After several months of reconstruction, GSBF reopened Lincoln Landing on June 14.
When he was a young man, Abraham Lincoln beached a flatboat along the Illinois and Michigan Canal in Lockport, IL. The waterway, which opened in 1848, created a hugely important transportation route spanning from the Gulf of Mexico to the Atlantic Ocean. Lockport served as its headquarters.
It is at this site where Lincoln Landing — a spectacular open air museum and park — was opened on Feb. 12, 2009 by the Give Something Back Foundation and the Will County Historical Society to commemorate the 200th anniversary of Lincoln’s birth.
The stone originally used in the park was insufficient to withstand the rigors of its public use and the elements. After several years of weighing options and materials, GSBF embarked on the extensive removal of three million pounds of eroded stone and reconstructed it with beautiful replacement material while making multiple enhancements to Lincoln Landing’s landscaping and accessibility. The resources utilized to bring the park back to its original splendor points to its rich history and relationship to the 16th President of the United States.
Lincoln was one of a group of state legislators who backed the canal as part of a package of internal improvements to boost trade and transportation. The Federal Abraham Lincoln Bicentennial Commission later designated the site as one of its officially endorsed historic sites.
“The I&M canal was Lincoln’s greatest achievement as a state senator and his death train traveled on the train tracks bordering the east side of the park,” noted Steve Cardamone, executive director of the Give Something Back Foundation and coordinator of the Lincoln Landing renovation project.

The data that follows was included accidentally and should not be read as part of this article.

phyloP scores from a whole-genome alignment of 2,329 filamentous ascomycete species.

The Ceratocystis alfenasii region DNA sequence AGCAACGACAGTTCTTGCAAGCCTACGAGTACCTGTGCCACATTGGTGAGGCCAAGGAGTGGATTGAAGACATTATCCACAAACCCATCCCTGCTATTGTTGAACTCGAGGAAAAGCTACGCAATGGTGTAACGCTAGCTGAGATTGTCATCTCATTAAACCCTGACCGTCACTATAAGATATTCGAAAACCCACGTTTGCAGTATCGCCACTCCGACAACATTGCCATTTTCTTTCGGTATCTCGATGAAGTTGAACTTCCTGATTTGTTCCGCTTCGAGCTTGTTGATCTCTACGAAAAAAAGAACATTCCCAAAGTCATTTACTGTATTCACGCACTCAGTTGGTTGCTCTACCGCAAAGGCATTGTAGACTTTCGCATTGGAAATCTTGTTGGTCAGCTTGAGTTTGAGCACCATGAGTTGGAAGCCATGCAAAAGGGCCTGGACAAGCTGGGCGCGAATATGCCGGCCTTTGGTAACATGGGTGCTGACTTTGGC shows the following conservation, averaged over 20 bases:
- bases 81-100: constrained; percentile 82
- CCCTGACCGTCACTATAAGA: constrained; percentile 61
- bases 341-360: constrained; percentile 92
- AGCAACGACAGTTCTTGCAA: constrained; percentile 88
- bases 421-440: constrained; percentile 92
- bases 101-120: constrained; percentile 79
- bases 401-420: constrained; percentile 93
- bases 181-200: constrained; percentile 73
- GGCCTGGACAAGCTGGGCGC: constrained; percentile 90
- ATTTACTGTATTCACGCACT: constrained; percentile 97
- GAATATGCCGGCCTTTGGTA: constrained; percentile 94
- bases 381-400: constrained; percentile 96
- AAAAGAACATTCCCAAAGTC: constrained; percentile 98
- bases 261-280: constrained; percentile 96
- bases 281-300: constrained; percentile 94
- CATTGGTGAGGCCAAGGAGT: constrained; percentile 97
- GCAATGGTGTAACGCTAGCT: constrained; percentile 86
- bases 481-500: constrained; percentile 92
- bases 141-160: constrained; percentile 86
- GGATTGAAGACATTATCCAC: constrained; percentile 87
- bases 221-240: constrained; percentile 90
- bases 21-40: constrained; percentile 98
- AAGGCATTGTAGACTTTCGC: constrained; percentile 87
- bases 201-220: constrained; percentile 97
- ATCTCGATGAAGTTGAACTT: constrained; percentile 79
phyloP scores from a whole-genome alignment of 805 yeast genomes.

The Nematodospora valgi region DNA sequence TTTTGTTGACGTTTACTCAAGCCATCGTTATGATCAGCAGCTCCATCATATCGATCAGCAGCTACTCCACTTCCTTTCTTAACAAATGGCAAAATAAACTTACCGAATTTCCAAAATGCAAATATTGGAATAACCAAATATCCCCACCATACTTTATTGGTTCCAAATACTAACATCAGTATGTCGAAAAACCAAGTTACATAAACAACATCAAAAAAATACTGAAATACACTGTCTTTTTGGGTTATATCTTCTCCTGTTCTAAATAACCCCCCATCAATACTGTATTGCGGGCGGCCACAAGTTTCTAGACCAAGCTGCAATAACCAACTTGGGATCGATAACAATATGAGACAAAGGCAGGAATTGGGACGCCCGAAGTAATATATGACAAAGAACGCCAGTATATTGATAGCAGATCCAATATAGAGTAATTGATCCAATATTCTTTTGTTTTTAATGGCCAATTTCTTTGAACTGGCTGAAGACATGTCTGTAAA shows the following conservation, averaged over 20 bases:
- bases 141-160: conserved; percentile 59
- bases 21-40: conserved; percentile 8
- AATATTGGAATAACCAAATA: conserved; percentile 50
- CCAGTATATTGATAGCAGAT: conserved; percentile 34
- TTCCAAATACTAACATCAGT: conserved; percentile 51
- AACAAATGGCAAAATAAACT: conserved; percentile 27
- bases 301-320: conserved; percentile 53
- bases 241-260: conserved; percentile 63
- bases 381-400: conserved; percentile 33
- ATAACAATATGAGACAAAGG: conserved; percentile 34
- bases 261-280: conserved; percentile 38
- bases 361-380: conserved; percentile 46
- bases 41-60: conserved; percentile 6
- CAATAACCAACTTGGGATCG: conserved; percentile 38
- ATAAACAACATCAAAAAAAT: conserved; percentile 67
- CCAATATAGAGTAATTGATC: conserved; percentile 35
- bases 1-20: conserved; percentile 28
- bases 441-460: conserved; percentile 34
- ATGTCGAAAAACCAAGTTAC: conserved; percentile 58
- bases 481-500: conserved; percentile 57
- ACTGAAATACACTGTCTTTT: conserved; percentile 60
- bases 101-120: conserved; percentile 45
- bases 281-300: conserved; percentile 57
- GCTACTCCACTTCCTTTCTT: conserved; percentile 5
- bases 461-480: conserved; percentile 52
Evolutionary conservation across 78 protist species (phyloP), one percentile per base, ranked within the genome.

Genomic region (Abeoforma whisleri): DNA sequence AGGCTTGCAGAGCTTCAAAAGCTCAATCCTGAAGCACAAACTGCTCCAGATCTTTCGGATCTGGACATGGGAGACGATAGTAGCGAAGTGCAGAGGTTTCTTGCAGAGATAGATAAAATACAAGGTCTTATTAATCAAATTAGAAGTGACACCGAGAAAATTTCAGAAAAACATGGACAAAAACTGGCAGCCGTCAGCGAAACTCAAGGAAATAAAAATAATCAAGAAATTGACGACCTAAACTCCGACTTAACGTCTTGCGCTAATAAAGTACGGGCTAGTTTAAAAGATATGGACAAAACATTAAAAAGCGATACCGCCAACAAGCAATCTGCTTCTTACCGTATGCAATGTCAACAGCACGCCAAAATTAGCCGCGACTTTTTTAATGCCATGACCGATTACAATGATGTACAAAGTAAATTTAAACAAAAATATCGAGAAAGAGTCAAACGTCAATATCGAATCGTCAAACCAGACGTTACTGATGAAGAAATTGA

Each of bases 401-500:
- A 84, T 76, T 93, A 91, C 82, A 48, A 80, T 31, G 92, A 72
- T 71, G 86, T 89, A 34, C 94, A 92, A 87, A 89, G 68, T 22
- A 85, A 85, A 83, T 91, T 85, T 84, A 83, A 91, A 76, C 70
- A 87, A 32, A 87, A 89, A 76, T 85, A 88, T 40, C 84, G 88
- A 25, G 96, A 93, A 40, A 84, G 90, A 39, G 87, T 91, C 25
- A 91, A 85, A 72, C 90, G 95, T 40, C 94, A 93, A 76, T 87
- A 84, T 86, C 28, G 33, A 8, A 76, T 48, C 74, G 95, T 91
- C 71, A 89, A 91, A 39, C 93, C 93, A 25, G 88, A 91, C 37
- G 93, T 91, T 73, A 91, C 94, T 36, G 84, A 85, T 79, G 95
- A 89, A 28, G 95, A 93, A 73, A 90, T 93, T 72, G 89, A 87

“Lincoln’s good friend William Gooding had his office at the top of the hill next to the park and it makes perfect sense to think that Lincoln would have traversed that very ground where his sculpture now sits. Lore has it that Sir Paul McCartney paid the Landing a visit during its construction in 2008 while he was driving Route 66 that year.”
The idea to commemorate Lockport’s connection to Abraham Lincoln came from Bob Carr, founder of the Give Something Back Foundation, Lockport resident and Lincoln history buff.
“It was Lincoln who had helped convince the Illinois legislature to found my hometown of Lockport,” wrote Bob Carr in his book Through the Fires. Carr dedicated Lincoln Landing on Lincoln’s 200th birthday.
“It was important to me that people in my hometown, especially the kids, knew that our little town had played a significant role in history,” added Carr.
More glorious than ever, the newly renovated park features a pedestrian bridge over the canal, a bike path and many multiple species of plants. The Gaylord Building, a stone’s throw from the I&M Canal, anchors the north end of the park. The focal point is a statue showing three Lincolns, one sitting pensively, one standing and one walking. Brooklyn sculptor David Ostro designed the statue, which he described as “a young man in motion.”
Bronze medallions featuring historical information are placed all about the park to educate young and experienced visitors alike. Each medallion then leads to another to connect the visitor to the space and the people who helped make Lincoln Landing a unique place.